The cardinal of Zagreb has invited the new Croatian President to a “dialogue of mutual respect and understanding”.
Driving the news
The overture of Cardinal Josip Bozanić to new premier Zoran Milanović was contained in a message of congratulations January 7.
The first former Prime Minister to be elected President, Milanović won a surprise victory in a January 5 run-off against incumbent, pre-poll favourite and independent Kolinda Grabar-Kitarović.
The win for Social Democrat Milanović is a blow to current Prime Minister Andrej Plenković’s centre-right Croatian Democratic Union (HDZ), which on January 1 assumed the rotating six-month presidency of the Council of the European Union and faces parliamentary elections later this year.
The 53-year-old new President told supporters after his win that he wanted to lead a more modern, European Croatia.
“Four million of us are looking for our place in Europe which is, despite all the problems, the nicest place to live, the most peaceful project in which Croatia must find its place and interest”, the new leader affirmed.
At the same time, Milanović pledged to work in his five-year mandate with PM Plenković and anyone else “who leads this country with good intentions”.
“I have no pretensions to power. I know what the president can and cannot do”, the new premier explained.
Why it matters
In the interests of that bridge-building, Cardinal Bozanić, in his message to the new President, highlighted the importance of Church-State cooperation for harmony, justice, peace, prosperity and the wellbeing of all Croatians.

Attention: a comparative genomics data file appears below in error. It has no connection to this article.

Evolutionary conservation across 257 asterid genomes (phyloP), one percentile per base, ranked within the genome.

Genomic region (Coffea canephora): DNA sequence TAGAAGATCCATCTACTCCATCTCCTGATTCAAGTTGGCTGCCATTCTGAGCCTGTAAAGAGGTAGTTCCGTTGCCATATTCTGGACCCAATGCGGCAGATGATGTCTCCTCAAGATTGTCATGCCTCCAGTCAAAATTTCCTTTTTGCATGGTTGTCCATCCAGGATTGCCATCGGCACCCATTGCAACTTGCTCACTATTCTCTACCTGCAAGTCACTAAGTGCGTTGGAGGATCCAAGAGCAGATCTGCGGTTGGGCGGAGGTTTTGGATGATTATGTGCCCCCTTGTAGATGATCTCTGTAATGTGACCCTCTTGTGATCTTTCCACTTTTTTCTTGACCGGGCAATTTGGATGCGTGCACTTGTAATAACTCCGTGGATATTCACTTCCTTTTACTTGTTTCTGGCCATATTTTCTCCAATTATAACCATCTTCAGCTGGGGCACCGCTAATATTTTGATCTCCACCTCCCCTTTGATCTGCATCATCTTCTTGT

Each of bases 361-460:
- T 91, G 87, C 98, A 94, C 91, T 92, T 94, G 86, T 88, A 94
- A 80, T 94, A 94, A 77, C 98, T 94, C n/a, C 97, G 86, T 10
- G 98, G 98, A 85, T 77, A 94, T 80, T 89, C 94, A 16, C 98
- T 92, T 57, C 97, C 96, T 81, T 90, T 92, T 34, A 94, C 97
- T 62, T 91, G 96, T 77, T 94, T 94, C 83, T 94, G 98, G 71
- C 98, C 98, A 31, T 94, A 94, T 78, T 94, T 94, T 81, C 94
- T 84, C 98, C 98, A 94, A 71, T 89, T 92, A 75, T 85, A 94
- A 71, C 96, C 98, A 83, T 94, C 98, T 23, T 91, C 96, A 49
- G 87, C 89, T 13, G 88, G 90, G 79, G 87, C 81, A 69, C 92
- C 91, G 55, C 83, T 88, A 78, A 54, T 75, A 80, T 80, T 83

Bozanić and Milanović were not known for having the warmest of relationships when the latter was Prime Minister from 2011 to 2016, with the cardinal never hiding his sympathies and affinities for now-former President Grabar-Kitarović.
Personal differences aside, however, the dialogue between Church and State “strives to strengthen mutual respect and understanding as well as to prevent or rectify any misunderstandings, always bearing in mind the same interests, those being people, especially those most vulnerable, and the common good”, the Archbishop of Zagreb said in his message to the new premier.
“On the generally accepted and firm foundation of the Croatian identity, which is characterised by a rich tradition imbued with Christianity, it is possible, without fear or a feeling of being threatened, to foster freedom and the beauty of a diversity of opinions, views and creative life, and an openness to cooperation and friendship with all nations”, Bozanić wrote to new President Milanović.
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